Let's Green The Sh*t Out Of The Grid

Environment
Talk about a waste of energy. (Photo: Gage Skidmore, Creative Commons license 2.0)

No matter how much Republicans try to spin this week's deadly blackouts as the fault of clean energy (or perhaps the failure of individual Texans to go pump their own electricity from the well), the fact is that Texas deliberately kept most of its power grid disconnected from the national grid, to avoid regulations (including requirements that they winterize their equipment). And then Texas saw how brilliantly the free market handled a crisis. Not surprisingly, the Texas mess has a lot of Energy Nerds talking about Why Grids Matter, and especially how the national grid will need substantial changes to deal with climate change.

Fortunately, Joe Biden's plan to move the USA to net zero carbon emissions from electricity generation by 2035 puts modernizing the electrical grid at the center of reaching that goal. That's particularly important since extreme weather events will become more frequent due to climate change. So how do we do that? Basically, there are two big goals that need to be achieved. They're going to cost a hell of a lot of money, but the good news is that they'll pay off in lower energy costs overall — and along the way, they'll create a lot of jobs in construction and manufacturing. And that's just from modernizing the energy grid; we'll also need to be investing heavily in building the clean energy generation capacity and energy storage that'll go along with it.


The biggest problem with our existing grid is that it's a top-down system, designed to move electricity from power plants to homes, with a bunch of stops along the way. It developed and still largely runs in a fragmented fashion, with Texas's state grid, mostly cut off from the rest of the country, perhaps the most extreme example of that fragmentation. As it works now, the flow of electricity is mostly one way, from the producers to the consumers. But as more people and companies move to rooftop solar electricity systems, and many communities develop their own microgrids, the regional and national grids will need to adapt so they can also take in extra generation capacity from those small suppliers and move it through the grid to where it's needed.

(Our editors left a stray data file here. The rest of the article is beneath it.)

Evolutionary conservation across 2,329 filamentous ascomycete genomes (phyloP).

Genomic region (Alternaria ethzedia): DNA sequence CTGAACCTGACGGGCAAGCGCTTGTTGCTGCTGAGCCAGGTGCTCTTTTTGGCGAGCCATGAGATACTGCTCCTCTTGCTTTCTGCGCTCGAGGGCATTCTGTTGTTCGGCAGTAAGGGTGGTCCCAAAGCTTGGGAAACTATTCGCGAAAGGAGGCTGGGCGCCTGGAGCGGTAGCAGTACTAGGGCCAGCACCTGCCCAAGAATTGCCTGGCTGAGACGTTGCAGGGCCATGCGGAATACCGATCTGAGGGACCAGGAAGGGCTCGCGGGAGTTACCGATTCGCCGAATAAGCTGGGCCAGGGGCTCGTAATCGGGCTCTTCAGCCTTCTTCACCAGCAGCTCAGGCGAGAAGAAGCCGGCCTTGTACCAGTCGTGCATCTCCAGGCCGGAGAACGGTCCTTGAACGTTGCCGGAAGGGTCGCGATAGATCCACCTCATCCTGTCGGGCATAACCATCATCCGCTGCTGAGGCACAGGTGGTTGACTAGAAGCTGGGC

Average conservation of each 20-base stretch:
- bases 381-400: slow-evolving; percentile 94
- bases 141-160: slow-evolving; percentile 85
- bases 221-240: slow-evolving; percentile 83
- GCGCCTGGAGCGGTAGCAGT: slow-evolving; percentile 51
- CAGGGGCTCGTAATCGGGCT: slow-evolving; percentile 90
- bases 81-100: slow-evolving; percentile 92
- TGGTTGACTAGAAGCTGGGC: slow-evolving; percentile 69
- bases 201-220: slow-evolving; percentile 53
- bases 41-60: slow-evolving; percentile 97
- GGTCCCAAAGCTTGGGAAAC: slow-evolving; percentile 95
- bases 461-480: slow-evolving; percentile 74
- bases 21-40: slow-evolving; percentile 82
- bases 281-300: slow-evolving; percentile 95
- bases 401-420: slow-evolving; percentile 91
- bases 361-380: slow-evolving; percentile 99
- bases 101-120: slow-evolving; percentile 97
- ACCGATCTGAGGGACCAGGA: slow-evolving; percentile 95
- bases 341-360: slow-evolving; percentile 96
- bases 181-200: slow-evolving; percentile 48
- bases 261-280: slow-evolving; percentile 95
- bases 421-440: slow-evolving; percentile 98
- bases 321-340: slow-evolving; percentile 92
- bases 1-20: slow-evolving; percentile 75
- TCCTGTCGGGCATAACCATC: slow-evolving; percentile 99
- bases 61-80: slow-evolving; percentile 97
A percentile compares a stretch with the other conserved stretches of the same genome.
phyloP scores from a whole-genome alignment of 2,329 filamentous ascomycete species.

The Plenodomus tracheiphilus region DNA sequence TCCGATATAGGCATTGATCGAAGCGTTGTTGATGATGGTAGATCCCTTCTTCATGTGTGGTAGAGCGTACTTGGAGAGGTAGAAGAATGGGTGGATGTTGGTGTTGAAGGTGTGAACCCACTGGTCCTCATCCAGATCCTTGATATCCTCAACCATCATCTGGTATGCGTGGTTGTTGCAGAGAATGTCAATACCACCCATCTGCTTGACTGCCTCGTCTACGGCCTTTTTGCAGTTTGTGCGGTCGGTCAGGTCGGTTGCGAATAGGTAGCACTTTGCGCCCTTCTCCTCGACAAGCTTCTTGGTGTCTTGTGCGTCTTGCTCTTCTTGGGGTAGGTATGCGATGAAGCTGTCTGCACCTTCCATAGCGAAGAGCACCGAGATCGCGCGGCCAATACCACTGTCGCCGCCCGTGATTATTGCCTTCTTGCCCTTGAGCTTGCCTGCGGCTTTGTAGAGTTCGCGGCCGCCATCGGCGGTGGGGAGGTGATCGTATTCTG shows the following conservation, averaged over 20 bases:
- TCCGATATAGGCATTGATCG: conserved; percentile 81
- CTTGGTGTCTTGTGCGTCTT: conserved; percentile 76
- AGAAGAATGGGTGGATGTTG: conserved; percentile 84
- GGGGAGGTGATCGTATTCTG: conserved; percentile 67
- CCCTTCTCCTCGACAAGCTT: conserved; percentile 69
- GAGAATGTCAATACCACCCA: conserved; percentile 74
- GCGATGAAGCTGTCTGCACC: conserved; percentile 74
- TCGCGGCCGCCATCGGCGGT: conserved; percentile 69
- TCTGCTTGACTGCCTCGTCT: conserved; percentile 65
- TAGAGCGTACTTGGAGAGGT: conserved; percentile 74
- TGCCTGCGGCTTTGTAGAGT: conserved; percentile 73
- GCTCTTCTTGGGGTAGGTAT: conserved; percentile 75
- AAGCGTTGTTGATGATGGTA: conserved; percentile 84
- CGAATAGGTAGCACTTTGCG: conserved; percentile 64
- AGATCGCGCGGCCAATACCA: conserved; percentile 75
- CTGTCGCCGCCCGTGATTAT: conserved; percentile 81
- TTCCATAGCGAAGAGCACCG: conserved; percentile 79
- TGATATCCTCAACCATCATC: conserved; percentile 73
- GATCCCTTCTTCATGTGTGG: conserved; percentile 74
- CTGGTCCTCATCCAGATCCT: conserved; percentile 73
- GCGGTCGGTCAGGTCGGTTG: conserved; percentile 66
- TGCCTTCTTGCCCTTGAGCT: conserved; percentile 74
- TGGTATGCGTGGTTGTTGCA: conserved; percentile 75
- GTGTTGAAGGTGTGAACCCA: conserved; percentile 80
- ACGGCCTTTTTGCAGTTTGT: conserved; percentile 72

The grid will also have to adapt to the fact that renewable energy sources aren't always on at all times, which is what a former chief executive of the US was talking about when he claimed that if the wind isn't blowing, you can't watch TV. But if it's not blowing at the wind farm near you, it's going to be blowing somewhere else, so that's where the power will come from.

The green energy grid will have to be able to match available supply with real-time demand, by moving electrons where they're needed. For instance, when it gets dark in the Mountain West, there's still an hour of solar electricity that could be moved from California; overnight, wind energy from the midwest could go where it's needed. Storage via big batteries and fuel cells, and even batteries at customers' homes, would also help out with all that. It's complicated, as David Roberts explains at Vox, but doable, especially as computing power becomes cheaper.